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I have a transient flow and solute transport simulation running using a fortran code. The final solution time is 1 day. I need the output of hydraulic head for the output time of 0.5 day. I want to know what is going to change in my output data (0.5 day) if I run the same simulation for a longer time, e.g., 1000 days?

I know the system will get closer to steady state, but how will it affect the data for the output time that I want (0.5 day)?

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    $\begingroup$ If you are solving your problem as a system of ODE's (which is common for most fluids problems), running the code past the point of interest will not have any effect on your answer. $\endgroup$ – Godric Seer Apr 25 '13 at 19:07
  • $\begingroup$ @GodricSeer I think the system of equations consist of PDEs for transport coupled with AEs for chemical equilibrium. $\endgroup$ – Mary Jane Apr 25 '13 at 19:19
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    $\begingroup$ If you are solving the PDE's on a mesh, then they are being reformulated as a system of coupled ODE's. If you need the answer AT 0.5 days (whether or not it is steady state), you should run to 0.5 days. If you need the steady-state solution, look to Jed's answer. $\endgroup$ – Godric Seer Apr 25 '13 at 19:40
  • $\begingroup$ Yes, I have a mesh set up for my problem. I need the output at the early simulation time (0.5 day) when system is transient. $\endgroup$ – Mary Jane Apr 26 '13 at 7:45
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There is no way to know how far from steady state a nonlinear transient simulation is. Indeed, many famous ODEs (e.g., stiff Van der Pol or Robertson test problems) have arbitrarily long periods of nearly-stationary behavior before changing rapidly and repeating the process. If you add some dissipation, the system may or may not undergo the eventual large change, depending on parameters.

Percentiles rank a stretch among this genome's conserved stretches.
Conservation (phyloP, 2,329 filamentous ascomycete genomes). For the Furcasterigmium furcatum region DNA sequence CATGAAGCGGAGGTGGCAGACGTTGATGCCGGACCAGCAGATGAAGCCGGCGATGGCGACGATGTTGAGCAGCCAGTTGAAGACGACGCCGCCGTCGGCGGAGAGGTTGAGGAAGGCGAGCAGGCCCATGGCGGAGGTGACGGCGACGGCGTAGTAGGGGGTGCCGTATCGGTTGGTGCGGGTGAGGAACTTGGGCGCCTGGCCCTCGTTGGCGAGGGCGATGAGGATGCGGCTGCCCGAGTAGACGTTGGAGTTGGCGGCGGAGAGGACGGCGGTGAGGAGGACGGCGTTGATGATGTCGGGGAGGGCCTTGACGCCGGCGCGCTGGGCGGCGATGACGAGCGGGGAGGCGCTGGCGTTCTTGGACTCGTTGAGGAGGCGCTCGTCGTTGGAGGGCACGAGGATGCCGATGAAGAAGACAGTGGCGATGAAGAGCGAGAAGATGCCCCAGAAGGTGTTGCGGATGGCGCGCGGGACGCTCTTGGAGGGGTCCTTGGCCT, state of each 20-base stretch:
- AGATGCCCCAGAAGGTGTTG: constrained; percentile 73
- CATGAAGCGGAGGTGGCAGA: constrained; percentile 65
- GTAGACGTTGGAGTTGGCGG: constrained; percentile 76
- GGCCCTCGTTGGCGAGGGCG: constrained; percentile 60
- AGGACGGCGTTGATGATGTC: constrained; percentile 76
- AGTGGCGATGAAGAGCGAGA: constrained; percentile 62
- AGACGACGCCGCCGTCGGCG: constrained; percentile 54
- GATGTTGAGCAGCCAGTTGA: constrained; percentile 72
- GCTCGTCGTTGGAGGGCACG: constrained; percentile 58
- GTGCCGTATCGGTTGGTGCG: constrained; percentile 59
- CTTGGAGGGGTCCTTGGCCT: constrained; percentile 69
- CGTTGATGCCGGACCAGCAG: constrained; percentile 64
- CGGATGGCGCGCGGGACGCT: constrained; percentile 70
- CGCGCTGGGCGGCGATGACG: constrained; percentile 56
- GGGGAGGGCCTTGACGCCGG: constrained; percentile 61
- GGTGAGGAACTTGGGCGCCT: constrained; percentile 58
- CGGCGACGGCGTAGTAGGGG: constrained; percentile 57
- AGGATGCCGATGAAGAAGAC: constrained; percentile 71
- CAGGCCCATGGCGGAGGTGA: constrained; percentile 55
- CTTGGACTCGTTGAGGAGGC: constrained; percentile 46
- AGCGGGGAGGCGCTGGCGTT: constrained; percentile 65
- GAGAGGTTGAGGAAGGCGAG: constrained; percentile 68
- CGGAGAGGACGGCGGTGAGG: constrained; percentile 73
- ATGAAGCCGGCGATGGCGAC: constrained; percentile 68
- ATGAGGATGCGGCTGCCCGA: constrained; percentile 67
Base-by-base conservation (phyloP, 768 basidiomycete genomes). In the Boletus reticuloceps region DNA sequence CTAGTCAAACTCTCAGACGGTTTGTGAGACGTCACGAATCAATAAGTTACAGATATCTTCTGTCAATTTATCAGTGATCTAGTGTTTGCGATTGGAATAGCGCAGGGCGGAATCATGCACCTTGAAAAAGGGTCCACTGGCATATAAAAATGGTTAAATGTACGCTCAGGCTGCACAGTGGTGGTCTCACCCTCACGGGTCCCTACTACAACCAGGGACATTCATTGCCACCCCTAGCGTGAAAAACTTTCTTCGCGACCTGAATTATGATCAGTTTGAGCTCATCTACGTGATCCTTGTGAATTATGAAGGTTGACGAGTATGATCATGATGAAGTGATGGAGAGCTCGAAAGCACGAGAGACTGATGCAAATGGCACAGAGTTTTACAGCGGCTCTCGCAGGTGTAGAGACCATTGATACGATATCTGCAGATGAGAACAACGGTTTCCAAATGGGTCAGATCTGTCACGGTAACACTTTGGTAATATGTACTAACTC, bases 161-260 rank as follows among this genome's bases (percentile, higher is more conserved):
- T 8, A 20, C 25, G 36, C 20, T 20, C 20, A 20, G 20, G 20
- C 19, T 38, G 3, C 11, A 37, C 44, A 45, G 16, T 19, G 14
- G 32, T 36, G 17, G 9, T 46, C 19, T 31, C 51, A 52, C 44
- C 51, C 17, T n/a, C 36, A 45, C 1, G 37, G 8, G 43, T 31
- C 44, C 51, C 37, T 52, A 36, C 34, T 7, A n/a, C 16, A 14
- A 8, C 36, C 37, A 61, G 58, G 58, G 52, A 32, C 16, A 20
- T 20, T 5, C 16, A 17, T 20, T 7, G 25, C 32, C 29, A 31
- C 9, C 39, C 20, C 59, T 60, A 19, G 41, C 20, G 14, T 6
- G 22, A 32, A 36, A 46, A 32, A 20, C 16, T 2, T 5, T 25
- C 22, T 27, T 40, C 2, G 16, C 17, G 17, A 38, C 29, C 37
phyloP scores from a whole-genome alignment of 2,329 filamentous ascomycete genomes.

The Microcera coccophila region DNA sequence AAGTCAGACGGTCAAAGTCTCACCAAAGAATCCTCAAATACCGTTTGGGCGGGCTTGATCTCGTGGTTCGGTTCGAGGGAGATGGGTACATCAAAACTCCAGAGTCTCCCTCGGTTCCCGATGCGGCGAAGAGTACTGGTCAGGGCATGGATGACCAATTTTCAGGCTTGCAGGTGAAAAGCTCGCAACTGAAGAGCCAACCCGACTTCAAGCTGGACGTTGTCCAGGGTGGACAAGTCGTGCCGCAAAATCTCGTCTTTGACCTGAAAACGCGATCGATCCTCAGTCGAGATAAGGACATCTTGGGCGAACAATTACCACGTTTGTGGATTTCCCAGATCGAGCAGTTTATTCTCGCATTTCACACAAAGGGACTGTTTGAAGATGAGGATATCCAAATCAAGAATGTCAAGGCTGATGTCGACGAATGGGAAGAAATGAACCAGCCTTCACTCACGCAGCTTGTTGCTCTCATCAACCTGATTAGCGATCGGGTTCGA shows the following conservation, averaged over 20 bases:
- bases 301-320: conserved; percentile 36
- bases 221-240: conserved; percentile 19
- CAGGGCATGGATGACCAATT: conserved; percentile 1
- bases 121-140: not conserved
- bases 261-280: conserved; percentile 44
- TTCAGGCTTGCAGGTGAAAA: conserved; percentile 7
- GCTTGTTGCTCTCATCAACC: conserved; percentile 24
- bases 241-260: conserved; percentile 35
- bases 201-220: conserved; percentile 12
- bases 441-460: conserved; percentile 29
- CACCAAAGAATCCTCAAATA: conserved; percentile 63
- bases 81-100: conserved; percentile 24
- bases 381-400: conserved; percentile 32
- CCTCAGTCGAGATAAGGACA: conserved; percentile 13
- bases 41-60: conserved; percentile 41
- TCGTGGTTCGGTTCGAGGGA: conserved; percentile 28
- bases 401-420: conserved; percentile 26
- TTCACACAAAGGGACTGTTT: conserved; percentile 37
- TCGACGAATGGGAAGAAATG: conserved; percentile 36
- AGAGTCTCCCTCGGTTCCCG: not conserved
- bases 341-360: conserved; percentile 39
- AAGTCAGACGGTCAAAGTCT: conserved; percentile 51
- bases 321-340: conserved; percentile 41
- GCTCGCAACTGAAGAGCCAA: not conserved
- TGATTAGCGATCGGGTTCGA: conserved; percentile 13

If you have an implicit solver, you can solve directly for steady state, if such exists. (See papers on "pseudo-transient continuation" to help globalize and to ensure that you find a physical steady state.) If the system eventually enters a limit cycle, you can also solve for the limit cycle (though this is more challenging).

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  • $\begingroup$ The code uses global implicit solution technique. I think in real experiment, the soil system gets to a pseudo-steady state condition after long time of infiltration, however, I am also interested in the transient part that happens at the early time of simulation. $\endgroup$ – Mary Jane Apr 26 '13 at 22:08
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Nothing will change as long as all the other parameters remain the same.

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